Corpus Callosum: The brain is divided into the right and left hemisphere. Corpus callosum is a thick band of nerve fibers that connects the right and left hemisphere of the brain, allowing for communication between both hemispheres. The bundle of nerve tissue of corpus callosum carries over 200 million axons by rough estimate. This neural tissue helps communication among the two sides of the brain. The corpus callosum transfers sensory, motor, and the cognitive information among the brain hemispheres.
Corpus Callosum Anatomy
The corpus callosum can be separated as the rostrum, genu, body(trunk), and splenium. The rostrum and genu join the left and right frontal lobes of the brain. The body and splenium combine the hemispheres of the temporal lobes including the hemispheres of the occipital lobes.
The thickest part of the corpus callosum is known as the splenium which is located the posterior end of the corpus callosum near the cerebellum. The splenium overlaps the tela choroidea of the third ventricle and the midbrain and ends in a thick, convex, free border. A sagittal section of the brain reveals that the posterior end of the corpus callosum is sharply bent forward, the upper and lower portions remaining connected to each other.
The anterior end of the corpus callosum which is near to the frontal lobes is named the genu (“knee”). The genu is bent downward and backward in front of the septum pellucidum; decreasing quickly in thickness. The anterior end of the corpus callosum is continued backward under the rostrum and is attached below with the lamina terminalis, which extends from the interventricular foramina to the recess at the bottom of the optic stalk.
The anterior cerebral arteries are placed under the surface of the rostrum; the anterior cerebral arteries arch over the front of the genu and are moved back over the body of the corpus callosum.
The body of the corpus callosum is within the splenium and the genu. A narrowed segment connecting the body and the splenium is identified as the isthmus of the corpus callosum.
On each side of the corpus callosum, the fibers expand in the white matter and reach to the numerous parts of the cerebral cortex; curving front of the genu within the frontal lobe form the forceps anterior, and those bending back toward the occipital lobe. Connecting these two parts of the body of the fibers which compose of the tapetum and continue laterally on either side within the temporal lobe, and cover in the middle part of the lateral ventricle. The anterior commissure and tapetum share the function of correlating the left and right temporal lobes.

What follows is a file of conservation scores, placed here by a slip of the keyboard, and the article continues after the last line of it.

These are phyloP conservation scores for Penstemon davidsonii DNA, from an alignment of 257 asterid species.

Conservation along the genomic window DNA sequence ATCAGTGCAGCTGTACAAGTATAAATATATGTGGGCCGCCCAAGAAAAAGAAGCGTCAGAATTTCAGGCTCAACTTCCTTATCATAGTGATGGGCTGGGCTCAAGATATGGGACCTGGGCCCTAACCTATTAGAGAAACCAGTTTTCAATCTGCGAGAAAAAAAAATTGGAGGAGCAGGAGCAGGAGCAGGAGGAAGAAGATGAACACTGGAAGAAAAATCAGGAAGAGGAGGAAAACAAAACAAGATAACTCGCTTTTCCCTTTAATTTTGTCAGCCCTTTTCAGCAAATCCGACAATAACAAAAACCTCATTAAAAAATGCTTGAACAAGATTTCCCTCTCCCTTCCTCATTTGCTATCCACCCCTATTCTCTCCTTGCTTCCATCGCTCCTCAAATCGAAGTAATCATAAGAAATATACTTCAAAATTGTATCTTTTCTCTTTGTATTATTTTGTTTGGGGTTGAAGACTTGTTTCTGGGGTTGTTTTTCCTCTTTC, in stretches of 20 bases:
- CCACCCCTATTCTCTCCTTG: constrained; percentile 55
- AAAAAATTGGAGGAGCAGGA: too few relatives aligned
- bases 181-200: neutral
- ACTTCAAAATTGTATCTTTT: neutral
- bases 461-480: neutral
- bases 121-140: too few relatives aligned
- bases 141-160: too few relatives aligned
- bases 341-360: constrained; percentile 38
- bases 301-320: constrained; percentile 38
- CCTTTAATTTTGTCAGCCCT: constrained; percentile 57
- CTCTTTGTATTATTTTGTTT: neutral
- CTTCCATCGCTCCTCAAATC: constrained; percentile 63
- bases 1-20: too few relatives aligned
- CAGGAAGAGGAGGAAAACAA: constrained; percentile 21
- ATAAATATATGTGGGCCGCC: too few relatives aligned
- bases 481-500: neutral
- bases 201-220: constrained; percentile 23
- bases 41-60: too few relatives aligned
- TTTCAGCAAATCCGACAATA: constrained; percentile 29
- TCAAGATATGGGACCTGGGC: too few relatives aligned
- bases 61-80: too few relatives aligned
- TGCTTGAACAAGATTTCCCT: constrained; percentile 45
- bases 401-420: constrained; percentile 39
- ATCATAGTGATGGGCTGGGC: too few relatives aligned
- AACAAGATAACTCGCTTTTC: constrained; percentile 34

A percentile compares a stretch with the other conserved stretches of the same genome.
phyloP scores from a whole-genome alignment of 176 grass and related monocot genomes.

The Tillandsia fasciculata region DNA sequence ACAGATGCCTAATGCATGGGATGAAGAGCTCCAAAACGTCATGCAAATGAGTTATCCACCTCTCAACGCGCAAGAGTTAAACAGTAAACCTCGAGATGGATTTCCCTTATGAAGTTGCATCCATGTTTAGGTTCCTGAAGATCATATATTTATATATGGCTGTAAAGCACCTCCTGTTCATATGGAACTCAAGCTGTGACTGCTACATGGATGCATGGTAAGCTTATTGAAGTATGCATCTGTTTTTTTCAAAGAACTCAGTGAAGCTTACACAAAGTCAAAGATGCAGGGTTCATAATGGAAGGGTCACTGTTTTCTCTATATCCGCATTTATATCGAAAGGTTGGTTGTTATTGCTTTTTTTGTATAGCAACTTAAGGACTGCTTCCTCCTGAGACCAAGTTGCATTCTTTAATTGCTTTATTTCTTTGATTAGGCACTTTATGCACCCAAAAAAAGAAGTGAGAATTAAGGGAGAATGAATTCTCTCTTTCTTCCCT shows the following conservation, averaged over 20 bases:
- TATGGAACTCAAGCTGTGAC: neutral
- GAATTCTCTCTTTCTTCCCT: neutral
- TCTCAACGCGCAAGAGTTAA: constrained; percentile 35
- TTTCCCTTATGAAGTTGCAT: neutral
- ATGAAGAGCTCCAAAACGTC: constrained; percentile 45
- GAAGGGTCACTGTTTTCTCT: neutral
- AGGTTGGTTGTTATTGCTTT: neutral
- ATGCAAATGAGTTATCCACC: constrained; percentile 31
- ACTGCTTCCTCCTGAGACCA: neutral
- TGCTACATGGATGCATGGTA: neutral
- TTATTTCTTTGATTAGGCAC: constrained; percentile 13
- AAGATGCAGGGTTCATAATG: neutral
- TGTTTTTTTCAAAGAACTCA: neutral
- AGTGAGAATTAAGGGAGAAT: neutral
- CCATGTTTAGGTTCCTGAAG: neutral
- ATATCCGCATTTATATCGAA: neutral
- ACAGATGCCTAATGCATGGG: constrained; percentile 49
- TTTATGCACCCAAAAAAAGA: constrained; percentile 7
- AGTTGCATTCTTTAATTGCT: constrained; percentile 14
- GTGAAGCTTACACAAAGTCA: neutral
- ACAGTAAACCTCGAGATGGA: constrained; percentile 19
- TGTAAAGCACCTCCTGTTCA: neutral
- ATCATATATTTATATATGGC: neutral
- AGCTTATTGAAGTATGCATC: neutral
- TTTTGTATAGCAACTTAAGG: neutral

Thinner axons in the genu join the prefrontal cortex among the two halves of the brain; those fibers originate from a fork-like bundle of fibers of the tapetum of the forceps anterior. Thicker axons within the midbody of the corpus callosum, interconnect regions of the motor cortex, including proportionately more of the corpus callosum committed to supplementary motor areas including the Broca’s area. The posterior body of the corpus, identified as the splenium, communicates somatosensory information connecting the two halves of the parietal lobe including the visual cortex at the occipital lobe of the forceps posterior.
Corpus Callosum Function
The corpus callosum is the biggest bundle fiber in the brain, composed of white matter fiber tracts known as commissural fibers. Corpus callosum is involved in various functions of the body including:
- Communication among Brain Hemispheres
- Maintaining the Balance of Arousal and Attention
- Eye Movement and Vision
- Tactile Localization
The corpus callosum performs a significant role in vision by connecting the separate halves of our visual field, which process images individually in each hemisphere. It further enables us to recognize the objects we see by correlating the visual cortex with the language centers of the brain. In extension, the corpus callosum assigns tactile information within the brain hemispheres to empower us to locate touch.